Michigan’s science educators must teach evolution, not creationism, the state Board of Education decided unanimously in October.
The board’s vote on high school course content leaves intelligent design shut out of public school science classrooms, at least for now. But educators say there is room to discuss intelligent design outside science classes, perhaps in philosophy courses.
The board agreed with testimony from the Michigan Science Teachers Association and educators from six colleges and high schools.
Gregory Forbes, a Grand Rapids (Mich.) Community College biology professor and evolution specialist, told the board that raising questions about evolution incorrectly “suggests to students that for some reason evolutionary theory is no longer a robust theory.”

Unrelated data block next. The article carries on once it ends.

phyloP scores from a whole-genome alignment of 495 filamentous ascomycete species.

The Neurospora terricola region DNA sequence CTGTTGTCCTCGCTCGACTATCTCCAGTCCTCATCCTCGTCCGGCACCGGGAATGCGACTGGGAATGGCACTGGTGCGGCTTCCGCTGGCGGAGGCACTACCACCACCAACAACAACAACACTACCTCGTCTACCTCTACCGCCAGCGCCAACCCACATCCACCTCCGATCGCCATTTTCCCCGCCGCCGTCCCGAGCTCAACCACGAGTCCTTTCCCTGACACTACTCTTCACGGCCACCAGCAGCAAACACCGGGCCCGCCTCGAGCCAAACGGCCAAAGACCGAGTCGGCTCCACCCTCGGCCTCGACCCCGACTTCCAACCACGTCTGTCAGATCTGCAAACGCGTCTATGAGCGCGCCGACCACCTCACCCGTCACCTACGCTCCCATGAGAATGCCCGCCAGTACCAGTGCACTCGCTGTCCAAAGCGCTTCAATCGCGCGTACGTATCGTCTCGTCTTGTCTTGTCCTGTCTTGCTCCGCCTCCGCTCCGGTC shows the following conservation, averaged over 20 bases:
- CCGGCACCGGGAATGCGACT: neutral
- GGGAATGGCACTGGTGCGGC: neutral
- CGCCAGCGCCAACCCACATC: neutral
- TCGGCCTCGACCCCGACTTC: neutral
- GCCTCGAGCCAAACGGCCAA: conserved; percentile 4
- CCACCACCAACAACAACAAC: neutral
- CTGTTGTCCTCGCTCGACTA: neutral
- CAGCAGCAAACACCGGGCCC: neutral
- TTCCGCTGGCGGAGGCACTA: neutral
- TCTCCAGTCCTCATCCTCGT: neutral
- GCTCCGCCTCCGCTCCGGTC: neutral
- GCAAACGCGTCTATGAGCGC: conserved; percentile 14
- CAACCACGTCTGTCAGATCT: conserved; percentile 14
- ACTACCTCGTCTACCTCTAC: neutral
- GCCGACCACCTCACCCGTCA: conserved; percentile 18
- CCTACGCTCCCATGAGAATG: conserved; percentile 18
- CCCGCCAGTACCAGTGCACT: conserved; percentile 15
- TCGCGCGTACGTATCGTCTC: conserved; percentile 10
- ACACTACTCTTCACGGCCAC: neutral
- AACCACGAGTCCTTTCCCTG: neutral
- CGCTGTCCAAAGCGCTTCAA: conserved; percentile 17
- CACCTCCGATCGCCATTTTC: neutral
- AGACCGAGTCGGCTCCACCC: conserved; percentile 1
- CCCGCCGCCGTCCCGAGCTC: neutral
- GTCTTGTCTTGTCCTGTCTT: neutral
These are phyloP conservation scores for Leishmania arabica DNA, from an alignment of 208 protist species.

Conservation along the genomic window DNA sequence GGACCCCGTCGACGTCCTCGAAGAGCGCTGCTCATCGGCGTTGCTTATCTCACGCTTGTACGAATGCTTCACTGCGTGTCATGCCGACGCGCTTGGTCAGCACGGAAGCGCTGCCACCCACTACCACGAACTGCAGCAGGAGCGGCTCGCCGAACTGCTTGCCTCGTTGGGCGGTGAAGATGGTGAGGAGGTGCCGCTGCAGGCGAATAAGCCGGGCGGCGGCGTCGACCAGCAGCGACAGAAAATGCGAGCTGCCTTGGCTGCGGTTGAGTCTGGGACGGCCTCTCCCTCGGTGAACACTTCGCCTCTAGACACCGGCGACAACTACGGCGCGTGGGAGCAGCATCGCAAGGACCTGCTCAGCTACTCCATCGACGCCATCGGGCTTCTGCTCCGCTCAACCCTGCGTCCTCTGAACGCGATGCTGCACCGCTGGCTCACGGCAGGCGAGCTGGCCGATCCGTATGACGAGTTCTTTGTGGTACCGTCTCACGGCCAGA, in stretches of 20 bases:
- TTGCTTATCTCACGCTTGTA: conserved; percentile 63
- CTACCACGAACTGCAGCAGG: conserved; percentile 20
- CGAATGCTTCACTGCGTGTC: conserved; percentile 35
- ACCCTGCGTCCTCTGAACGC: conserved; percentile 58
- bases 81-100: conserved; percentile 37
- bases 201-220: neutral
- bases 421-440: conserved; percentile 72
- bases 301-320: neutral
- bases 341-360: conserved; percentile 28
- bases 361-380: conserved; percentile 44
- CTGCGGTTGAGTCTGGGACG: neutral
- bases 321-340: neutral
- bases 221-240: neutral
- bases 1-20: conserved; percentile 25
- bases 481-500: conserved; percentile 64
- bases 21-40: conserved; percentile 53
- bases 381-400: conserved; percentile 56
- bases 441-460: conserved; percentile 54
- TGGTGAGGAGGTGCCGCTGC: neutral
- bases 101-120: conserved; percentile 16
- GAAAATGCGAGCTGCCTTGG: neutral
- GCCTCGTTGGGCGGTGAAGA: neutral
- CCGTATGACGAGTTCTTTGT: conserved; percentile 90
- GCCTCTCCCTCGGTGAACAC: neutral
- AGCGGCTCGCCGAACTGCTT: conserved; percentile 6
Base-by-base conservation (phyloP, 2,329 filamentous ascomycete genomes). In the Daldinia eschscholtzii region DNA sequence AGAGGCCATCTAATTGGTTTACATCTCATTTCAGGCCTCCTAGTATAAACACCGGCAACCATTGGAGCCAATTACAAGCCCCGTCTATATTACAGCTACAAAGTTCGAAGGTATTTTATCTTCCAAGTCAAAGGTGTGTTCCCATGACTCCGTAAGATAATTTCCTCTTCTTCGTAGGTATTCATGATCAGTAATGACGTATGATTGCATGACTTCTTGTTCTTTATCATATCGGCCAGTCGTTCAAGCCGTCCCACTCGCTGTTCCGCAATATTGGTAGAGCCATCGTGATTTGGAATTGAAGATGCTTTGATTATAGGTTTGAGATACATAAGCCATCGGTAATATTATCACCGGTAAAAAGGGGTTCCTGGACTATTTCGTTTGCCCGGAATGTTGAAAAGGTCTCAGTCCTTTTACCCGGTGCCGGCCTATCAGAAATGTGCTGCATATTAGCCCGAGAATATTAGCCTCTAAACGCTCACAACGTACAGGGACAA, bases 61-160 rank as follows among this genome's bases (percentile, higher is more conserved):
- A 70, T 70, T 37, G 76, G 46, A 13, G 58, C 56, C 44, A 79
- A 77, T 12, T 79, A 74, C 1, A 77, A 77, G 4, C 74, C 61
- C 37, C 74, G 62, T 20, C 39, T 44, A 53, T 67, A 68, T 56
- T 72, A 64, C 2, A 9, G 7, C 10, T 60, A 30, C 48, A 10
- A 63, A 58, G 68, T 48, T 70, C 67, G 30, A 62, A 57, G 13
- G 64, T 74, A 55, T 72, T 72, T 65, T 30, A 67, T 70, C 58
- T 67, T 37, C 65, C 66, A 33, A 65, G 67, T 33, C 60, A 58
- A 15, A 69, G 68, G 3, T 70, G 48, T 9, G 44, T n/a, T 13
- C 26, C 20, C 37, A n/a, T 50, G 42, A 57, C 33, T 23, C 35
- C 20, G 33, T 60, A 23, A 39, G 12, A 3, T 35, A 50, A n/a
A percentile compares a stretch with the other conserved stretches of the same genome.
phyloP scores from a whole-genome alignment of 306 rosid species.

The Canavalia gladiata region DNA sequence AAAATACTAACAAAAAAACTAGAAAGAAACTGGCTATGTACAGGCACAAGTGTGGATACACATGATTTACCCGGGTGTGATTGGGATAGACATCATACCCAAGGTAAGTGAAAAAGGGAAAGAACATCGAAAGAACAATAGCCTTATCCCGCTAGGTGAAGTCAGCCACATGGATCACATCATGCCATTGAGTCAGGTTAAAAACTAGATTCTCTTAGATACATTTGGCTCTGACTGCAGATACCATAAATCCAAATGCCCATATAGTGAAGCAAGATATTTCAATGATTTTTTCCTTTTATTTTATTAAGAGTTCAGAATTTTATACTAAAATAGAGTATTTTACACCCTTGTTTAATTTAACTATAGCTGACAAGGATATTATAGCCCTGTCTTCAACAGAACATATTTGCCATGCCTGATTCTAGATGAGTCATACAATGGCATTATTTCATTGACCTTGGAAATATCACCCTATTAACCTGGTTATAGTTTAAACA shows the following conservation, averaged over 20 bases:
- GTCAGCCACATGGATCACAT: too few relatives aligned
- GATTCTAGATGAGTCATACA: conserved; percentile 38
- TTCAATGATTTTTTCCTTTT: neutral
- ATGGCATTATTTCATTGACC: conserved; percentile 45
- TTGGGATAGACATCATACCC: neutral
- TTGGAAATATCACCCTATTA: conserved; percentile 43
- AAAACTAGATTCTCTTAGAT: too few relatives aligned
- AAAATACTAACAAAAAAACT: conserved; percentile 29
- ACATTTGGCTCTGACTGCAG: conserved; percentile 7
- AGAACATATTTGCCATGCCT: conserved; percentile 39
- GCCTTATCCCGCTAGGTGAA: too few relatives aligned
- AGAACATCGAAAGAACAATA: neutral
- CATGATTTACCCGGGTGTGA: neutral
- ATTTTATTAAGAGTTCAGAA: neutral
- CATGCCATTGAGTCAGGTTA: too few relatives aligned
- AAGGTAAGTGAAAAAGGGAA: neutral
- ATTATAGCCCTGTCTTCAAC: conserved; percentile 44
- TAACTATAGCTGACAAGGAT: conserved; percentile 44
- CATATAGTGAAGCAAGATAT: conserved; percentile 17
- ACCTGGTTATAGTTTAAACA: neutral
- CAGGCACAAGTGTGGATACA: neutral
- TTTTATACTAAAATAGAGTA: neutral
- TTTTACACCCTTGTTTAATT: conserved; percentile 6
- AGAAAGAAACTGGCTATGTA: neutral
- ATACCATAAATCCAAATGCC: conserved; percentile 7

The board’s 8-0 vote simply sliced the word “may” out of curriculum rules for classes such as earth science and biology. The language previously said fossil records and other evidence “may” support the theory of evolution, which critics said opened the door to teaching creationism.
The new state expectations make it clear that intelligent design isn’t to be taught in science class, State Superintendent of Public Instruction Mike Flanagan said. (RNS)